“Thus far, the city has been blind to the obvious — that there’s nothing that can be done to minimize the impact of this flawed project. That’s why N.C. DOT won’t develop and share with the public any human-scale visuals that enable the public to know what this entire thing will look like once built.”
After more than two decades, the NCDOT is getting the ball rolling on the I-26 connector project. And though actual construction is still years away, the next few weeks are the public’s best chance to influence the route of a massive infrastructure project that, regardless of which option is chosen, will cost hundreds of millions of dollars, displace dozens of homes and businesses, and change the face of Asheville.
After more than two decades of discussion, the North Carolina Department of Transportation is getting the ball rolling on the long-debated Interstate 26 Connector project, intended to improve traffic flow and bring the Asheville highway system up to current Interstate standards.
A new exhibit at Mars Hill University’s Rural Heritage Museum, titled “How the West Was Won: Trains and the Transformation of Western North Carolina, 1880-1937,” documents the engineering achievements and mortal sacrifices that marked the coming of the railroad to the area.
Identifying the challenges facing the Future I-26 project is fairly straightforward; implementing the needed improvements is more complicated. So how does an ordinary highway become an interstate? And when might the stretch north of downtown Asheville make the interstate grade?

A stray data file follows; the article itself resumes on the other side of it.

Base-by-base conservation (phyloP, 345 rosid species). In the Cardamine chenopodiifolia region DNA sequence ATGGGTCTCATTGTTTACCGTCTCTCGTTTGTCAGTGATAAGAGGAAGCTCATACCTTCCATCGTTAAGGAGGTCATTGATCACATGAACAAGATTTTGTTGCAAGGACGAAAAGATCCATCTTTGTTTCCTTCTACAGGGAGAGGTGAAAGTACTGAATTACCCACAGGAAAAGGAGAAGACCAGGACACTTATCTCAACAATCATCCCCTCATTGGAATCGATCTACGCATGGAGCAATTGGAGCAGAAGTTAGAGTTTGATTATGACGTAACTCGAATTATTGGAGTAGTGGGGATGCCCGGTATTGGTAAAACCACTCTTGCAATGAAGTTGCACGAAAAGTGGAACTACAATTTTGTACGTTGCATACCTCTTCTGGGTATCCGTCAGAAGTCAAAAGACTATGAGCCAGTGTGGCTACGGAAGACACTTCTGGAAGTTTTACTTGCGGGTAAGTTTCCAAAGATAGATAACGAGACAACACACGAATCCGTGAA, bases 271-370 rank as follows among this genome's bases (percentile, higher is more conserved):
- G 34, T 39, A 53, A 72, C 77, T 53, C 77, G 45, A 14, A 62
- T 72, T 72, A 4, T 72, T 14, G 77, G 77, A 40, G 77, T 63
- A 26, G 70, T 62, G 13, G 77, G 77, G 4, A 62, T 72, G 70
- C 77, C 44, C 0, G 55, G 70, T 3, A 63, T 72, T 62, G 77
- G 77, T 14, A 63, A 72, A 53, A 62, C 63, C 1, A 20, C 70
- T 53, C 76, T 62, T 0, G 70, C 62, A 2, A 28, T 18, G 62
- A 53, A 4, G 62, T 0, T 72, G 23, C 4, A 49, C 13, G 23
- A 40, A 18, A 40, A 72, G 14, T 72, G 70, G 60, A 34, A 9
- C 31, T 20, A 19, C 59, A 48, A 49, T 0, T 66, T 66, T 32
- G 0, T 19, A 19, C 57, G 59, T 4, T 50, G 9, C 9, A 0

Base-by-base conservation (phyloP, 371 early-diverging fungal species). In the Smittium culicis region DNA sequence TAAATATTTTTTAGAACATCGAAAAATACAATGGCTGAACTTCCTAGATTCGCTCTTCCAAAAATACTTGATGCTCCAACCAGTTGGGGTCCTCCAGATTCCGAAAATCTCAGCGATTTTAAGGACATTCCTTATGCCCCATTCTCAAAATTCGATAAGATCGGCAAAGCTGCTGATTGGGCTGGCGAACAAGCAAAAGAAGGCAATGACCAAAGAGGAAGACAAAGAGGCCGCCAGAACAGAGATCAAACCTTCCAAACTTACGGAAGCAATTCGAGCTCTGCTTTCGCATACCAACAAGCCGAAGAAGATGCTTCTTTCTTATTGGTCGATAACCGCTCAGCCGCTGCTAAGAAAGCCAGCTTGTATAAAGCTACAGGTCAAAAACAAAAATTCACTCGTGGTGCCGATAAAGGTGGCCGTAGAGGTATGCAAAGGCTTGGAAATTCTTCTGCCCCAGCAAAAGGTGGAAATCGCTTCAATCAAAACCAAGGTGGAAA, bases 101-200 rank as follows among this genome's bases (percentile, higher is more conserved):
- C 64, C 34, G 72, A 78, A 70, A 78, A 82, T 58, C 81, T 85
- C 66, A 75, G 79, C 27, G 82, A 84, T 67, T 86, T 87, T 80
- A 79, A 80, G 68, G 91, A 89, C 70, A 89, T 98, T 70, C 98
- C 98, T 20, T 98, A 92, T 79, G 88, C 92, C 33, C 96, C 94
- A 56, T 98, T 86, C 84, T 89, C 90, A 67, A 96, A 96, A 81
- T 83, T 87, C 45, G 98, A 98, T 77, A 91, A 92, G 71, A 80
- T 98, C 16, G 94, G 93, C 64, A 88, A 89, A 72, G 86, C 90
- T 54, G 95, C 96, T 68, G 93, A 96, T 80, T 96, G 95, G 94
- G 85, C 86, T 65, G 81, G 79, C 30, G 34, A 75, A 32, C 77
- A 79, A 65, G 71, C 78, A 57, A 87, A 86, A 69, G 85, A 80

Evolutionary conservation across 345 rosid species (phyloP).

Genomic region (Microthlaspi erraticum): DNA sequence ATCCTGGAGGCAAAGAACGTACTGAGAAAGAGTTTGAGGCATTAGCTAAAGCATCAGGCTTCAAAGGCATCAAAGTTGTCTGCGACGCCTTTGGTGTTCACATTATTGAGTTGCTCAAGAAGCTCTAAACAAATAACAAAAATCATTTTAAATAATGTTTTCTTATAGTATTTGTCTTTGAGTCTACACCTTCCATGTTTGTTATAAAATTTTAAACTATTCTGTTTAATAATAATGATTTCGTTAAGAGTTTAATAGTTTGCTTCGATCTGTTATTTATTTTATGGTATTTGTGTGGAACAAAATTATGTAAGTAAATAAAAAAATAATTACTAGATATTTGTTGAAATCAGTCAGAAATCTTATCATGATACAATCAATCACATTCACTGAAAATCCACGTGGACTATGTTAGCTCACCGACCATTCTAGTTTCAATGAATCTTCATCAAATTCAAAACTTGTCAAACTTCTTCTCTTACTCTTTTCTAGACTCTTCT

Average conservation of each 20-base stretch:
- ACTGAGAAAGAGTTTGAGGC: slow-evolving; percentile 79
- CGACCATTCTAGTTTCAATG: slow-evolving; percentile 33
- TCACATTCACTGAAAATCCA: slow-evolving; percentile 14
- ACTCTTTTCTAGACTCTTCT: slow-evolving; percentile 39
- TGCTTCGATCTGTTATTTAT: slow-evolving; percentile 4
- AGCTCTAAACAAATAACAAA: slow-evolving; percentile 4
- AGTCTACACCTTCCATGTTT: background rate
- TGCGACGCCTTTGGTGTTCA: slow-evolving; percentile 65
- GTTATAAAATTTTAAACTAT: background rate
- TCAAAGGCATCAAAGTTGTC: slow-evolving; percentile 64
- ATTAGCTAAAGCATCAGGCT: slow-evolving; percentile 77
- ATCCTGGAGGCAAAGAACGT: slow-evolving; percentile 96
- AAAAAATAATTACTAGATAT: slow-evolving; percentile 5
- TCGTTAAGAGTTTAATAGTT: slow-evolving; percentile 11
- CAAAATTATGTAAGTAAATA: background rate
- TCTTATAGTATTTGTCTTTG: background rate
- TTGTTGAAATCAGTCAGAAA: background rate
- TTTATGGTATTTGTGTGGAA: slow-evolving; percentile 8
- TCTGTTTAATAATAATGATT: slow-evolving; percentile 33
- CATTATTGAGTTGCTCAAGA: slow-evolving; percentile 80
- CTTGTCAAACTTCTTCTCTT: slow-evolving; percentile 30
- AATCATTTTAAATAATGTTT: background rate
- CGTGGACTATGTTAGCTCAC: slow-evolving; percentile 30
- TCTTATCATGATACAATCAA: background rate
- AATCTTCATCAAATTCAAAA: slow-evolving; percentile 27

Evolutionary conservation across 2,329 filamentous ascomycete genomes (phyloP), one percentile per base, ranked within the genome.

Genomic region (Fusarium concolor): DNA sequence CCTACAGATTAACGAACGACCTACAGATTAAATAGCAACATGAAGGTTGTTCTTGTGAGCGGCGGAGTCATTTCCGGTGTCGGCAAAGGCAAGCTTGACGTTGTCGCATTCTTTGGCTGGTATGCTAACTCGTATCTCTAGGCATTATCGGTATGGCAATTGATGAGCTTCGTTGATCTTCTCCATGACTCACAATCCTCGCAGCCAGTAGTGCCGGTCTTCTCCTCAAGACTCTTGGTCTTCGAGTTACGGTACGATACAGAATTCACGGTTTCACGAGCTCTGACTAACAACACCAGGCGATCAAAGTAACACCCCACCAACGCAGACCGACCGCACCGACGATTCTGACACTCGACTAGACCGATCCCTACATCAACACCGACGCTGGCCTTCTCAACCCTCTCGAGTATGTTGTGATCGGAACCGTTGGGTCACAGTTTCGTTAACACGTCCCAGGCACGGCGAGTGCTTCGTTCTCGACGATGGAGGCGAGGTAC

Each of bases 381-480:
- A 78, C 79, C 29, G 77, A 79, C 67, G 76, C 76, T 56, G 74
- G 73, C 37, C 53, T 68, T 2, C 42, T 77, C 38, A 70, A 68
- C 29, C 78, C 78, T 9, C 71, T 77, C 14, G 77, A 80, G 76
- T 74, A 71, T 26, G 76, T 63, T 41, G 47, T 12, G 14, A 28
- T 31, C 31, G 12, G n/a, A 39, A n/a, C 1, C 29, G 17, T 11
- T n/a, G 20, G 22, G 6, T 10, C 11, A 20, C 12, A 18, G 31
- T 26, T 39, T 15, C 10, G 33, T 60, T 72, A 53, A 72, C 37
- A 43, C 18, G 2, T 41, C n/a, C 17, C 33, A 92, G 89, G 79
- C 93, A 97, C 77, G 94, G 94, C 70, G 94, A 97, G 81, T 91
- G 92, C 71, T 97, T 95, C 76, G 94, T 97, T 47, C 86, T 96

The Safe Routes to School National Partnership recently released a report that criticizes North Carolina’s use of federal money allocated for walking and bike trails across the state.
After being off the radar for years, both the Buncombe County Board of Commissioners and Asheville City Council are voting to push the Asheville section of Interstate 26 connector forward. This new push is in part the result of a small group of local officials and leaders who have met to draft a new resolution and make some sort of I-26 overhaul a reality.
As local leaders wrestle with different ideas about which route is best for an Interstate 26 connector through downtown Asheville, the N.C. Department of Transportation has put together a series of maps and charts to help inform the public about the options.
Despite concerns over its longterm implications, Buncombe County commissioners voted unanimously March 18 to pass a resolution that calls on the N.C. Department of Transportation to construct a new $230 million Interstate 26 connector. (photo by Alicia Funderburk)
Buncombe County commissioners will meet March 18 to consider a measure that calls on the NC Department of Transportation to construct a new $230 million I-26 connector.
A public meeting will be held tomorrow, Feb. 25, from 4-7 p.m., at the North Carolina Arboretum to discuss the upcoming proposed changes to the Interstate 26/Brevard Road interchange. Though no formal presentation will be given at the meeting, maps will be on display, and NCDOT staff will be on site to answer questions and receive comments on the new design.